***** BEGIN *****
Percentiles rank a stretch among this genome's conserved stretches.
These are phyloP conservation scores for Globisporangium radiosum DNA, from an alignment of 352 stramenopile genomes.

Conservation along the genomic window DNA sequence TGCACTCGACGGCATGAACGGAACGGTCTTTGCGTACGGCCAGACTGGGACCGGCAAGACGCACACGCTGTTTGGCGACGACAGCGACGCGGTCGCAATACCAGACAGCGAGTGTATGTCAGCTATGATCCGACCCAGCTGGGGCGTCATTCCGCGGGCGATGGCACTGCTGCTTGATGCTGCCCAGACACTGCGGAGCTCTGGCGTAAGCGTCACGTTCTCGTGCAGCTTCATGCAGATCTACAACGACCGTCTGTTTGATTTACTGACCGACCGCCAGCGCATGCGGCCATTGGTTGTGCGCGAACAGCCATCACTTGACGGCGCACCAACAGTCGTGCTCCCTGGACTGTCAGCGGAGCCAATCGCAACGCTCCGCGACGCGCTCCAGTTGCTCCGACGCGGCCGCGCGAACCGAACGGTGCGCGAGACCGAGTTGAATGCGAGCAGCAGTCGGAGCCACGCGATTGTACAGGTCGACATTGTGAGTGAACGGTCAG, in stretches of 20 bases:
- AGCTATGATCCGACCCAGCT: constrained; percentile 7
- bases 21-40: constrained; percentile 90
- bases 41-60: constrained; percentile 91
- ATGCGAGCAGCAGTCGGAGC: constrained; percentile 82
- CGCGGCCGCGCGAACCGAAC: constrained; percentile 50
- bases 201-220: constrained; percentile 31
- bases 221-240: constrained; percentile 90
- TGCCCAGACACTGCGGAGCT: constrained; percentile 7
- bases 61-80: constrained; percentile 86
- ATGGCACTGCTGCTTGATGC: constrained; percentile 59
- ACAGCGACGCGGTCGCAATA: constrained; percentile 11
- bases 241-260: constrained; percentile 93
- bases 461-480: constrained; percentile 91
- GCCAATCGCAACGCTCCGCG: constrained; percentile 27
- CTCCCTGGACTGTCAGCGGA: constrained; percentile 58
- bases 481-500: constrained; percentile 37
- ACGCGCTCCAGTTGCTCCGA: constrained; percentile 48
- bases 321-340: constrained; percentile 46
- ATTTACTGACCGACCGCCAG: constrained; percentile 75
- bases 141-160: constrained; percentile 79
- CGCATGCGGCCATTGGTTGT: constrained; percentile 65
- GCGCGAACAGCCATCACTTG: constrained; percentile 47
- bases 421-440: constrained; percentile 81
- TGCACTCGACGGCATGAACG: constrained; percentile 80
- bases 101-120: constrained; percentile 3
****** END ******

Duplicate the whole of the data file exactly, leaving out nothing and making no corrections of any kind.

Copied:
Percentiles rank a stretch among this genome's conserved stretches.
These are phyloP conservation scores for Globisporangium radiosum DNA, from an alignment of 352 stramenopile genomes.

Conservation along the genomic window DNA sequence TGCACTCGACGGCATGAACGGAACGGTCTTTGCGTACGGCCAGACTGGGACCGGCAAGACGCACACGCTGTTTGGCGACGACAGCGACGCGGTCGCAATACCAGACAGCGAGTGTATGTCAGCTATGATCCGACCCAGCTGGGGCGTCATTCCGCGGGCGATGGCACTGCTGCTTGATGCTGCCCAGACACTGCGGAGCTCTGGCGTAAGCGTCACGTTCTCGTGCAGCTTCATGCAGATCTACAACGACCGTCTGTTTGATTTACTGACCGACCGCCAGCGCATGCGGCCATTGGTTGTGCGCGAACAGCCATCACTTGACGGCGCACCAACAGTCGTGCTCCCTGGACTGTCAGCGGAGCCAATCGCAACGCTCCGCGACGCGCTCCAGTTGCTCCGACGCGGCCGCGCGAACCGAACGGTGCGCGAGACCGAGTTGAATGCGAGCAGCAGTCGGAGCCACGCGATTGTACAGGTCGACATTGTGAGTGAACGGTCAG, in stretches of 20 bases:
- AGCTATGATCCGACCCAGCT: constrained; percentile 7
- bases 21-40: constrained; percentile 90
- bases 41-60: constrained; percentile 91
- ATGCGAGCAGCAGTCGGAGC: constrained; percentile 82
- CGCGGCCGCGCGAACCGAAC: constrained; percentile 50
- bases 201-220: constrained; percentile 31
- bases 221-240: constrained; percentile 90
- TGCCCAGACACTGCGGAGCT: constrained; percentile 7
- bases 61-80: constrained; percentile 86
- ATGGCACTGCTGCTTGATGC: constrained; percentile 59
- ACAGCGACGCGGTCGCAATA: constrained; percentile 11
- bases 241-260: constrained; percentile 93
- bases 461-480: constrained; percentile 91
- GCCAATCGCAACGCTCCGCG: constrained; percentile 27
- CTCCCTGGACTGTCAGCGGA: constrained; percentile 58
- bases 481-500: constrained; percentile 37
- ACGCGCTCCAGTTGCTCCGA: constrained; percentile 48
- bases 321-340: constrained; percentile 46
- ATTTACTGACCGACCGCCAG: constrained; percentile 75
- bases 141-160: constrained; percentile 79
- CGCATGCGGCCATTGGTTGT: constrained; percentile 65
- GCGCGAACAGCCATCACTTG: constrained; percentile 47
- bases 421-440: constrained; percentile 81
- TGCACTCGACGGCATGAACG: constrained; percentile 80
- bases 101-120: constrained; percentile 3